What about Dostoevsky World, where tourists get to re-enact murders, and hang out with Russian prostitutes on a makeshift Nevsky Pier?

Or Freud World, where tourists wander through exhibits depicting Oedipus, Hamlet, et cetera, whilst bearded Austrians waving cigars pop up and offer provocative interpretations?

Maybe William Burroughs World, where the kiosks offer heroin in addition to food, and every day at 1pm sharp, the Naked Lunch amphitheatre is the stage for a drug-fuelled sex pantomime?

Or perhaps Kafka World, where all of the rollercoasters stop halfway into the ride. When visitors attempt to get a pass out, they are continually told that they are at the wrong information booth, and that they need to try the help desk on the pther side of the theme park, until they collapse in exhaustion.

Actually, I think I've been to Kafka World. They call it the Office of Births, Deaths and Marriages in Melbourne.

Friday 13 April 2007

Freedom of (hate) speech

Margaret Simons in Crikey wrote an article the other day criticising the soft approach of the ACMA's findings against Alan Jones, on the topic of his incitements to violence that preceded the Cronulla riots:

Read the report, and it is clear that the biggest surprise in this case is not
that findings were made against Jones but that ACMA found that the majority of
his broadcasts on the Cronulla matter were not racial vilification or incitement
to violence. The broadcasts ACMA thought were acceptable included references to
"Middle Eastern grubs" and other choice remarks.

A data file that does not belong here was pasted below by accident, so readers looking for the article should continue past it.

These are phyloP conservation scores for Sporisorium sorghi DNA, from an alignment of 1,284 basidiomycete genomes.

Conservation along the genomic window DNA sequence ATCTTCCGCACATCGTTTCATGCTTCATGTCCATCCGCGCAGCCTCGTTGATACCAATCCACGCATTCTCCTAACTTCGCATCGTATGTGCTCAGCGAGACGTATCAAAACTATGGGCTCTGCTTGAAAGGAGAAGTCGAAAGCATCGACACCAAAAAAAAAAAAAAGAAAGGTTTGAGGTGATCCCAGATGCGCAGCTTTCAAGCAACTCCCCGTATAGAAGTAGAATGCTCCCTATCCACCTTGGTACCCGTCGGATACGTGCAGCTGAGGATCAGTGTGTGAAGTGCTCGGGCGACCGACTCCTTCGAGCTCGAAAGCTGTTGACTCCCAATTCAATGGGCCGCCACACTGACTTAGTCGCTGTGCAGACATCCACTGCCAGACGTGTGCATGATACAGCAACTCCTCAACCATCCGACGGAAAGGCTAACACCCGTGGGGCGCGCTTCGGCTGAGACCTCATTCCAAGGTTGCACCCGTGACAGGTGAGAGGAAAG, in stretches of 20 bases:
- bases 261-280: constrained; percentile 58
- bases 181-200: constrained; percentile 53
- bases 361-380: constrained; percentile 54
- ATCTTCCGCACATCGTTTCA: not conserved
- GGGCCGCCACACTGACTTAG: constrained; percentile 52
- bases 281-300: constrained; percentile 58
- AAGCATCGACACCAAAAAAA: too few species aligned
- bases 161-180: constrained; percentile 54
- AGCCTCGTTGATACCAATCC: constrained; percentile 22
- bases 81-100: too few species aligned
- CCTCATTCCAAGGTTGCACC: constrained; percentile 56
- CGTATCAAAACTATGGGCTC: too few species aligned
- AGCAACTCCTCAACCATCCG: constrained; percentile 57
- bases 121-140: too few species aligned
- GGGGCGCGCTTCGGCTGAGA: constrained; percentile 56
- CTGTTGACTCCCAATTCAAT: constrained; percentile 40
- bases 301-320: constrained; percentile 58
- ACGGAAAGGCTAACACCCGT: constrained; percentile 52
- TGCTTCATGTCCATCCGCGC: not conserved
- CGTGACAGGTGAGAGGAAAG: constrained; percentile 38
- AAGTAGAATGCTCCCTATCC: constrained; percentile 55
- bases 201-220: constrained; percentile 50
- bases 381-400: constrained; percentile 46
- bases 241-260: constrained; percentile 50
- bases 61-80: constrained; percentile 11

Read the report for ACMA’s reasoning, amidst a forest of legalistic and dictionary definitions on what amounts to vilification and what constitutes an "ethnic group". It’s hardly high level moral reasoning, and it certainly isn’t tough.

Some more examples of Jones' 'colourful' commentary can be found here and here. Unsurprisingly, for every article condemning Jones in cyberspace, one can find articles of unbridled support for Jones in the mainstream media.

We have David Flint, for example, dismissing the ACMA's decision on the basis that it damages freedom of speech. The AMCA finding is derided as 'inquisitorial', and Jones' accusers are 'faceless'. It is a shame that some of these keyboard warriors so intent on defending freedom of speech did not create a louder outcry when the Howard government passed sedition laws. Still, at least Flint had the chutzpah to condemn the attempts to curtail freedom of expression when the case did not relate to right-wing culture warriors.

But take this piece of 'writing' by Paul Kent, for instance, in Sydney's very own Pravda. Kent seems to think that the Cronulla riots were actually the fault of Muslim leaders, who 'let racial tensions fester, and cried racism when it spun out of control'. Perhaps I've got this terribly wrong, but I thought that when a rabble of drunken yobbos from Cronulla start belting people on the grounds of their perceived ethnicity, then this actually is racism. Irrespective of the purported precursors to the riots, or the alleged sins of the ethnic group in question.

Not to Kent, however. For Kent, it is the Muslims who are 'bullies', who receive sympathy only as a result of 'political posturing' by the ACMA. It would be interesting to see if Kent would remain consistent to his hardline stance if the recipients of the Cronulla beatings had been Jews, Sikhs, albino dwarf midgets, or anybody but Lebanese Muslims.

Nonetheless, poor Alan Jones 'got it right', for having the courage to stand up to 'bullies' from the vantage point of his broadcaster's chair. And so Kent remarks:

Bullies don’t deserve sympathy or false outrage to hide behind. They should get
what they deserve.

These precise lines are perfectly suited to Jones himself, the more so given that he did not hesitate to fan the flames of hatred amongst his brain-dead audience. But I could be very wrong - after all, Howard indicated that he believed Jones to be an 'outstanding broadcaster'.